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Olympics

The choice of Tokyo instead of Istanbul to host the 2020 Olympic Games was unfair and meant the International Olympic Committee (IOC) was turning its back on the Muslim world, Turkish Prime Minister Tayyip Erdogan was quoted as saying on Monday.

Tokyo beat Istanbul by 60 votes to 36 in a head-to-head vote by IOC members in Buenos Aires on Saturday, giving the Japanese capital the Games for the second time. Madrid had been eliminated in a first round of voting.

“Both Tokyo and Madrid have hosted the games before; Istanbul hasn’t. It hasn’t been fair,” Erdogan was quoted as saying in Turkish media. “In a way, they are cutting ties with the 1.5-billion-people Muslim world.”

Civil unrest, the unstable political situation on the country’s doorstep and a wave of high-profile athletics doping cases are seen as the chief culprits for the IOC’s decision to overlook Turkey, which has a predominantly Muslim population, again after Istanbul failed in bids to land the 2000, 2004, 2008 and 2012 Games.

While the unrest in neighbouring Syria was seen by some as counting against the bid, others felt a heavy-handed police crackdown during recent anti-government protests also damaged Turkey’s image.

Tokyo, which hosted the 1964 Games, had an estimated non-Games budget of around $4.4 billion for 2020 plus $3.4 billion for the actual event.

Istanbul’s proposal had a total cost of $19 billion, making it more ambitious but also risky given the country’s lack of experience in staging major sports events.

Another worry for Istanbul has been the wave of doping cases which have resulted in the Turkish Athletics Federation banning dozens of athletes for drugs violations, most recently double European 100m hurdles champion Nevin Yanit.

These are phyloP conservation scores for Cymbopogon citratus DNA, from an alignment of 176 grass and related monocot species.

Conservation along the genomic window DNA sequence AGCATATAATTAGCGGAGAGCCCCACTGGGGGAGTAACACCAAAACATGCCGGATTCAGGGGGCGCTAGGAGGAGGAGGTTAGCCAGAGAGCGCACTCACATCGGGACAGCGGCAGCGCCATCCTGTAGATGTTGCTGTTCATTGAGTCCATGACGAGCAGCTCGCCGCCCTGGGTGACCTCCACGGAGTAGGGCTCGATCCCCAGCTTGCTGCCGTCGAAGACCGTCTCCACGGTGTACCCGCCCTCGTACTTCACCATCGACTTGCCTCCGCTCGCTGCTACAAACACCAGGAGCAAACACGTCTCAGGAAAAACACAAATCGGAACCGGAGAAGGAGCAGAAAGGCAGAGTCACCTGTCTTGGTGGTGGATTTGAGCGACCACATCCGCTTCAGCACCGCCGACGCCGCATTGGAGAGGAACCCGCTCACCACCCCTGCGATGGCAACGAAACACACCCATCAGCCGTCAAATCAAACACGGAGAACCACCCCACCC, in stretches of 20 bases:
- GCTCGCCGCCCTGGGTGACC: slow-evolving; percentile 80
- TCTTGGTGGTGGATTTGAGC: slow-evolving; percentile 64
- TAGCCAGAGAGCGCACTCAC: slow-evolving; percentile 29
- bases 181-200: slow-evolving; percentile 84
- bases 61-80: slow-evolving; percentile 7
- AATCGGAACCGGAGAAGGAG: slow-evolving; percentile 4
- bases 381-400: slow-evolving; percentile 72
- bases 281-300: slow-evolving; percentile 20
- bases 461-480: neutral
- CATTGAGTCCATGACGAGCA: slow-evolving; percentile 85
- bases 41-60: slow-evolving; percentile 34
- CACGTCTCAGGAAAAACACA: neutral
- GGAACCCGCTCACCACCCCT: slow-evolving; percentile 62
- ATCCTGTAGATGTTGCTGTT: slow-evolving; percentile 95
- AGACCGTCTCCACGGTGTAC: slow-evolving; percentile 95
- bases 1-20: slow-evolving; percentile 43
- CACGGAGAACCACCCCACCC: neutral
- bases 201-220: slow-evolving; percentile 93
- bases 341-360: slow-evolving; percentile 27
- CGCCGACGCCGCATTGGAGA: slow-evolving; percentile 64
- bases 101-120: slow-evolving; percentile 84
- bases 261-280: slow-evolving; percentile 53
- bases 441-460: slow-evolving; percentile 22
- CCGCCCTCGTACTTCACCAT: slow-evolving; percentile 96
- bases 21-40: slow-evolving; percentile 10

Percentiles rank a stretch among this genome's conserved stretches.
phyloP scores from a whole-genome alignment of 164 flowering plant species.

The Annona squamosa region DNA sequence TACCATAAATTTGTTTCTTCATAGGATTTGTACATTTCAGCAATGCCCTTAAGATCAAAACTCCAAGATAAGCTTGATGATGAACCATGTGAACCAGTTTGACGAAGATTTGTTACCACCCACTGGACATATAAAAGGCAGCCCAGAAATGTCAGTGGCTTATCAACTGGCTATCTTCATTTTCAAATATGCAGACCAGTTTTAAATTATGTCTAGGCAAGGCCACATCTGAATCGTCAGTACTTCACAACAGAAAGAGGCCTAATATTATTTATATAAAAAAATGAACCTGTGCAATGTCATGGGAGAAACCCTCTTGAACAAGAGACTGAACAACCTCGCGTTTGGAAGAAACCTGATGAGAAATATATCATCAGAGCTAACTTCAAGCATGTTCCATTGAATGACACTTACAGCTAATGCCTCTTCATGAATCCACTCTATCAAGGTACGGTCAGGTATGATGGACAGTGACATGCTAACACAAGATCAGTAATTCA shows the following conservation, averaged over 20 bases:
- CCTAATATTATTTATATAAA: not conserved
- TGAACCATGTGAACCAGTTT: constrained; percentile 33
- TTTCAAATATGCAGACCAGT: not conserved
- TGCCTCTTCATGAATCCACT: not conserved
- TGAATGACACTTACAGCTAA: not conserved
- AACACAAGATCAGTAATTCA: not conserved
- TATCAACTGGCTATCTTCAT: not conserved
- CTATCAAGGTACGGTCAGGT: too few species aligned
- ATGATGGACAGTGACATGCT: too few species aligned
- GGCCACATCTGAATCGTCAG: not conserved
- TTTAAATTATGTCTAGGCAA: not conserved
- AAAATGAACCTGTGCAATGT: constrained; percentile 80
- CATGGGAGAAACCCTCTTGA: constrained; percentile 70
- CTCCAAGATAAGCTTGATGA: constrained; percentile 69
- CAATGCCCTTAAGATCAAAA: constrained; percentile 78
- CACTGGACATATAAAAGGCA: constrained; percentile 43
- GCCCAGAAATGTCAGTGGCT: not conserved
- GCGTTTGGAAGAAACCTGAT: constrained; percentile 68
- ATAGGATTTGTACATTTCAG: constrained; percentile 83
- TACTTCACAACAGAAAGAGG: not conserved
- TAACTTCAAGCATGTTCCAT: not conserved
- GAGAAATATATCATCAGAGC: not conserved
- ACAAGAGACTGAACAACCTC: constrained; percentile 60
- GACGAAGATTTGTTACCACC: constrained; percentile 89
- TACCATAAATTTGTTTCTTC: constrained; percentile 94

Turkey’s Sports Minister Suat Kilic said doping was not an issue peculiar to Turkey while Erdogan said the country was taking steps to fight it.

“We have said ‘zero tolerance against doping’ and have started our work,” Erdogan said.

The International Olympic Committee (IOC) can take an historic decision by electing Istanbul to host the 2020 Olympic Games when they vote in Buenos Aires on September 7, the bid president Hasan Arat told AFP.

Arat, a former professional basketball player turned businessman, said the 100+ members of the IOC would be giving “hope, trust and peace to a region” should Istanbul win.

Istanbul are up against Madrid, bidding for the third successive time having finished third and then second for the 2012 and 2016 Games respectively, and Tokyo, the only one to host the Games previously in 1964 but finished third behind Rio de Janeiro and Madrid in the 2016 race.

Arat, who has led the bid with energy, unbridled passion and enthusiasm making it the most effective of the five bids by the Turkish city, said that hosting the Games would offer hope to the youth of the region and give them the right sort of role models.

It’s been suggested sport would present an alternative and inspiration to the youth of the region who it is often feared seek solace in either a sedentary existence, playing computer games or watching television, or become increasingly isolated sometimes drifting towards radicalisation.

However, Arat believes the Olympics – which would be the first to be hosted by a predominantly Muslim country – could prove to be a turning point in the region’s history and also bring more understanding of different cultures.

“The Olympic Movement can open the door to a new culture,” said Arat, who is engaged on a helter skelter tour of Europe ahead of the vote.

“It can bridge Olympic culture to new culture. A new bridge to historical impact, with 8000 years of history the Olympic Movement is not just giving the Olympic Games to a city – they (the IOC) would be giving hope, trust and peace to a region.”

Arat, who was The Economist magazine’s businessman of the year in 1996, said the future of the youth of the region could be changed forever by a vote for Istanbul.